Why are Oil Prices so High? An Energy Primer

10/21/2008 Update:Supply and Demand have now driven prices down significantly, as fears of a global depression, and reduced driving worldwide, have led to decreased use of oil. How significant was speculation in the runup to $147 oil? Certainly it played a part, just as speculation played a part in the dot com boom and the housing bubble. But oil is still up 700% from its lows around the turn of the century, and that’s due to the fundamentals explained further below.

05/22/2008 Update: As this article has become far and away my most-read, and since oil is now cruising towards $140 a barrel, I thought an update was deserved. For those without the time to explore the links below, oil is rising for a simple reason: oil production has not risen significantly since 2005, while demand for oil worldwide continues to rise rapidly. The simple law of supply and demand is moving oil prices up, and no number of Congressional hearings will change that.

With news of crude oil prices topping $110/barrel today, it’s no surprise that the price of gasoline and oil are once again on people’s minds. As an introduction, here are a few links on the global transportation energy (oil) situation today, and on various risks that we might face in the future.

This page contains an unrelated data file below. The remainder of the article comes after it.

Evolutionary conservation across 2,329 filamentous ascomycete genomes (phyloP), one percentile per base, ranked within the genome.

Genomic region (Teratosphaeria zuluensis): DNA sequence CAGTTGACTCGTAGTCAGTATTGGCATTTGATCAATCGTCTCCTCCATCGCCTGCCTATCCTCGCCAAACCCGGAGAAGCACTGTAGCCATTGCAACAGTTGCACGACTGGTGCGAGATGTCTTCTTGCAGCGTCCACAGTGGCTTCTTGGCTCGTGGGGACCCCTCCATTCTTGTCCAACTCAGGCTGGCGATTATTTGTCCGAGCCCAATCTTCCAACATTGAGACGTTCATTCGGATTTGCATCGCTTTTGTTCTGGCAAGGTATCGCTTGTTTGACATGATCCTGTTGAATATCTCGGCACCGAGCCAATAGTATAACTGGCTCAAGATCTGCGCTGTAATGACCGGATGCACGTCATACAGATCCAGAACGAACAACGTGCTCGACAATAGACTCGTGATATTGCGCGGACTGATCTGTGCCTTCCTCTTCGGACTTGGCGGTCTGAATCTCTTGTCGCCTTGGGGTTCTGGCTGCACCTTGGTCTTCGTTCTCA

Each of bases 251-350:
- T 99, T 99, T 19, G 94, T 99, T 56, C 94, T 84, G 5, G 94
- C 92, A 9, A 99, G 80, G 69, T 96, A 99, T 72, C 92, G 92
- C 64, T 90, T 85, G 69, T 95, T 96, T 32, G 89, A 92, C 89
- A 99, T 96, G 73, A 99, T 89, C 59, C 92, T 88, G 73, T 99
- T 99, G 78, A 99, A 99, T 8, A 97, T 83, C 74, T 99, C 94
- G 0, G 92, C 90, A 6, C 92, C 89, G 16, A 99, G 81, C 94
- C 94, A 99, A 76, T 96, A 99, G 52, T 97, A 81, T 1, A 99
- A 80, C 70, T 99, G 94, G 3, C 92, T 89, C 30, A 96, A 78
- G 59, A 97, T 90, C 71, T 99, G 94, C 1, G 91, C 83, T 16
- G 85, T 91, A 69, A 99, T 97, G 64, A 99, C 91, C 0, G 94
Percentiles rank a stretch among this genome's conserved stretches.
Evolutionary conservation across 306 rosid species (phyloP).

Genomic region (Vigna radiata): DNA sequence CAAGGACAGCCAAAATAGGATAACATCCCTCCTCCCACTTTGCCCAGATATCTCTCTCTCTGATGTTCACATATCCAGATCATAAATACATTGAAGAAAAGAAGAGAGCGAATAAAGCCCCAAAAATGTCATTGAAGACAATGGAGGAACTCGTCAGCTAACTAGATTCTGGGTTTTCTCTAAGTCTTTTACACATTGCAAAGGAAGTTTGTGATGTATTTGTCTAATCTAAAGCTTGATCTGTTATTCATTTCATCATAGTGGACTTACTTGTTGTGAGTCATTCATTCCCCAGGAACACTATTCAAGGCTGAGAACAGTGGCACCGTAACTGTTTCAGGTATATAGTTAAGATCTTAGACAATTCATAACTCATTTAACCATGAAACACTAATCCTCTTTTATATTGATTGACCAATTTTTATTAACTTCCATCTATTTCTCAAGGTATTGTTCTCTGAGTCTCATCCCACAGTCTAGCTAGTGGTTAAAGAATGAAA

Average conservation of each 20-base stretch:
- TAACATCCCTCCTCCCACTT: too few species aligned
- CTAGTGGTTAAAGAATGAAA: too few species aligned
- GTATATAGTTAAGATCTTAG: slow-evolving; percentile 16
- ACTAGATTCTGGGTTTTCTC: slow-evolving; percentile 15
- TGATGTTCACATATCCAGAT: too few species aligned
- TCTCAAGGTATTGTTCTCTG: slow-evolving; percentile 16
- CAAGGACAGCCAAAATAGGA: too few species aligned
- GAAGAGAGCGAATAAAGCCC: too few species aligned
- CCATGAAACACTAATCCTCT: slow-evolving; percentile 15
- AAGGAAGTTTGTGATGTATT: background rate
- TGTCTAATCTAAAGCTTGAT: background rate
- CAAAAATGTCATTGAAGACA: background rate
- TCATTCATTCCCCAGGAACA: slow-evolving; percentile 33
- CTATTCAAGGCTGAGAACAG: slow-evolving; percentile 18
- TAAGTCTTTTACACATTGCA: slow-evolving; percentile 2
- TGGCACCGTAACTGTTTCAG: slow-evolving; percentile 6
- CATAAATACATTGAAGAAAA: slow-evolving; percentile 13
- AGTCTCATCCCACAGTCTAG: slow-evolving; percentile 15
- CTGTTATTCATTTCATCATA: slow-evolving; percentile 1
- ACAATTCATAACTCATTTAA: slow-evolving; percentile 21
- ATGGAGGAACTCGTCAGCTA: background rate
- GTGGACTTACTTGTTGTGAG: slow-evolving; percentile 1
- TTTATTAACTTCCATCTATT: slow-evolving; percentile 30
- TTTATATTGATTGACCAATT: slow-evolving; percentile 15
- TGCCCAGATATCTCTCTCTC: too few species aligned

What is Peak Oil? – This Wikipedia article on peak oil outlines the notion that oil production must someday hit a peak, since oil is a finite resource drawn from Earth’s crust.

Export Land Model – Jeffrey Brown, an independent oil geologist, and others at The Oil Drum provide insight into the effects of a simultaneous plateau or drop in oil production coupled with rapidly rising oil consumption in oil exporting countries. The ELM is a simple model that graphically illustrates some of the forces driving energy prices rapidly higher.
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